Great. Thank you so much, Eugene. So having heard a little bit from each of our student partners, now I want to turn it over to Mariama-Alexis who's going to introduce our faculty members to share about their experiences.
Thank you. I'm Mariama-Alexis. And I was fortunate enough to be a P3 student partner this semester with Professor Jagannathan. So, it is now the point in our showcase where we want to go over our faculty’s reflections. One of the major things we learned through our training in this partnership is that it's a reciprocal relationship. So we both learn from each other and we both taught and shared each other through our experiences. So, a full picture of what we've done this semester wouldn't be complete without hearing from our faculty members. We're first going to start with Professor Boucher, and we're going to ask you to share why you entered the partnership and what your goals were. And then we're going to ask Professor Loinaz to also share on this question and see how your experience has complete.
Sure. Well, thank you. So I entered the partnership because as someone who is new to remote teaching, I found it really difficult to understand how my curriculum was landing with my students. It's harder when you don't have the same kind of interpersonal relationships and sort of exchanges that you can have when you're teaching in person. And so, my goals when I started the program were, first, I was really interested in the asynchronous components of my course and the parts of it online that I couldn't see for instance, breakout rooms. And so having Esi sort of be a fly on the wall in those breakout rooms, I didn't go into the breakout rooms. And so having the pedagogical partner in those sessions was so helpful and then meeting with her weekly to sort of digest what was happening in those parts of the class and how they were connecting up to the other parts of my content was just really, really insightful and illuminating.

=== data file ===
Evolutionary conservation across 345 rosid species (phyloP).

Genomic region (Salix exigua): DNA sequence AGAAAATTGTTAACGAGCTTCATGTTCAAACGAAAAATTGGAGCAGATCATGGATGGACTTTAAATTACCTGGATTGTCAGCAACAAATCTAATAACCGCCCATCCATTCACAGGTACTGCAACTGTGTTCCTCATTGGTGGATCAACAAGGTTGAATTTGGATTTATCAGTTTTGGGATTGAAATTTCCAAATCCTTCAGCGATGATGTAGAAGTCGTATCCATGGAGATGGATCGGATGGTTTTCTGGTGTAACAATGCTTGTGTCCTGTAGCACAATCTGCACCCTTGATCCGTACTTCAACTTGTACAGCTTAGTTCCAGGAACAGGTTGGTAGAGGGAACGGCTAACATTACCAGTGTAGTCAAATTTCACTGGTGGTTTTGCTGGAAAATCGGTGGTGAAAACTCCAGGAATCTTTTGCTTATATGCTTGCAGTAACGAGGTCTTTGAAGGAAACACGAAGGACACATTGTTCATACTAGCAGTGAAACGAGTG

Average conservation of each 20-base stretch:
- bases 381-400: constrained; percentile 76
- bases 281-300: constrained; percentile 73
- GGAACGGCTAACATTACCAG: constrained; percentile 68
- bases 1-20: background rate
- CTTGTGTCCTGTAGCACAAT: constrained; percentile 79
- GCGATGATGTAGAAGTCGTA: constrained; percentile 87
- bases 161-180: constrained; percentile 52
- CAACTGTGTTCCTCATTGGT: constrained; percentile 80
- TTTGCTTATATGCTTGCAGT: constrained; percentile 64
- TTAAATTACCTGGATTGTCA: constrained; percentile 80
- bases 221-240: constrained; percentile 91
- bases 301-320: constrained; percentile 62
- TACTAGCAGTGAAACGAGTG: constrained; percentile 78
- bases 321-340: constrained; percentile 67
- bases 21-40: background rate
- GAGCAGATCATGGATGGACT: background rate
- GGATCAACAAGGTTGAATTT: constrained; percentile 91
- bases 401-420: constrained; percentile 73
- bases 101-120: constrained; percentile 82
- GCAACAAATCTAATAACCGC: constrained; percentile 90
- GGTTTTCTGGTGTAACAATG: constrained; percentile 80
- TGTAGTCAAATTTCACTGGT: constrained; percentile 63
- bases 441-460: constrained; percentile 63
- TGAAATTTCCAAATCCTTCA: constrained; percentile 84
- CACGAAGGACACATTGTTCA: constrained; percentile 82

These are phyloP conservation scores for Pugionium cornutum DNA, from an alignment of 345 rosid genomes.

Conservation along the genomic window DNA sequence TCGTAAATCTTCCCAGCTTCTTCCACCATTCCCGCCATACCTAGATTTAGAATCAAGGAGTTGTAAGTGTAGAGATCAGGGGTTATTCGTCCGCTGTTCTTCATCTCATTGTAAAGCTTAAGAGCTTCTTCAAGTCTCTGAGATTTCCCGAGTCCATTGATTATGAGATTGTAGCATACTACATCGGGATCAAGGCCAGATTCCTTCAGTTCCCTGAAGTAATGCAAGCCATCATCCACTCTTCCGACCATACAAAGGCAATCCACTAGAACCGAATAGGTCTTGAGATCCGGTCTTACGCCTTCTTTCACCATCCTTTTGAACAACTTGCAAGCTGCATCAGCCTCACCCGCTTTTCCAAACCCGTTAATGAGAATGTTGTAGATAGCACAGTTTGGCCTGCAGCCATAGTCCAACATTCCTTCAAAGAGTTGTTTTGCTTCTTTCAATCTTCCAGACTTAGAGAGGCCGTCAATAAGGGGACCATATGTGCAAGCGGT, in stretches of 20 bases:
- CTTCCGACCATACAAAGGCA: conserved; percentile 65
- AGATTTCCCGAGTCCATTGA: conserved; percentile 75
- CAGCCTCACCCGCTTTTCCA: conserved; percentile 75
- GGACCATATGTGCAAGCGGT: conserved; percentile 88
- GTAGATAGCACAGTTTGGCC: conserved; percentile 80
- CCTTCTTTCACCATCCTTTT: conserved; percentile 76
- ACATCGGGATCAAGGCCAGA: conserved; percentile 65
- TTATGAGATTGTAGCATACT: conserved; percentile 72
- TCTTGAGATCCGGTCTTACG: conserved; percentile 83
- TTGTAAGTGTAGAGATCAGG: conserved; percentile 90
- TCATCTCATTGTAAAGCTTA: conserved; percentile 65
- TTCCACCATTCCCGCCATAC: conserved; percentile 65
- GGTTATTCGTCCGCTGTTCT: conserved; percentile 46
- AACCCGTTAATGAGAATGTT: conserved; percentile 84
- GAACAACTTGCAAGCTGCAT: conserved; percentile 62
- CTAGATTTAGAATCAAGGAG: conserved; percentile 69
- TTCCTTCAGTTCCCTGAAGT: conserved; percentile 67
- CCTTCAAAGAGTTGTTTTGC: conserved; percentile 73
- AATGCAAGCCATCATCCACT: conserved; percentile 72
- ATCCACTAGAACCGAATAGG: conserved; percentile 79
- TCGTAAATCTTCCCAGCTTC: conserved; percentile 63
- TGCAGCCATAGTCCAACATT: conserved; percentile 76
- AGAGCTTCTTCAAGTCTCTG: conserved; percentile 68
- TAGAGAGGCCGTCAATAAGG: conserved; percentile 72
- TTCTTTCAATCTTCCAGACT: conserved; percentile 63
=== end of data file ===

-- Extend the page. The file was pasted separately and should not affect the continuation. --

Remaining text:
And then the second goal that I had, as Esi mentioned, I was teaching a course on race in the British Empire, and I wanted to make sure that it was an inclusive space. And so I went in with the goal of thinking about how students were bringing their identities into the classroom and whether they felt comfortable, sort of thinking critically about their own identities in relationship to the history that we were studying that turned out to be, I think, an overly ambitious goal. I think that's something that's really hard for a pedagogical partner to observe without asking a lot of personal questions of students. And so, I think early on Esi and I realized that that was just going to be too difficult, especially in the remote environment to really make a central part of our partnerships. So it still was helpful to have that going in as a goal because I think it informed a lot of our discussions. But, the first about the asynchronous components of the course was I think a much more doable and attainable goal and was really, really helpful.
Shall I go, Mariama-Alexis?
Oh, so thank you. So, I co-taught biochemistry biophysics capstone course BCBP 400. It's Molecular and Cellular Biophysics, with Sheila Jaswal, and we had Kriti as our pedagogic partner. It’s sort of a complicated course. We're trying to get students in the course to the point of reading and engaging and discussing and dissecting and critiquing the research literature ultimately to read and review this literature and engage in a discussion with faculty in the BCBP Program and sort of a combination. The students come in with a lot of background in science. But also, they come in often with an orientation toward - you teach me the science and I'll learn the science. We really want to break them out of that in this course. We want them to transition to being scientists who are budding researchers who are getting themselves dirty with the messiness of science and being comfortable with being skeptical of scientific research papers.
But, it's often seemed a tough transition for us. And so the course is scaffolded and it's highly structured because we're getting to, we want them to think critically, but it's also technical material that many of them are not familiar with. So, we have three-week modules where we build them up in the technical material and then try to get them to talk about the stuff in critical ways. But we often have trouble explaining to the class how the pieces are supposed to interlock and build them up towards something, getting them away from anxiety about the grades, even though a lot of the class, most of the class is pass-fail and getting them away from the idea that we should be making things more precise for them rather than they should be sharpening things themselves.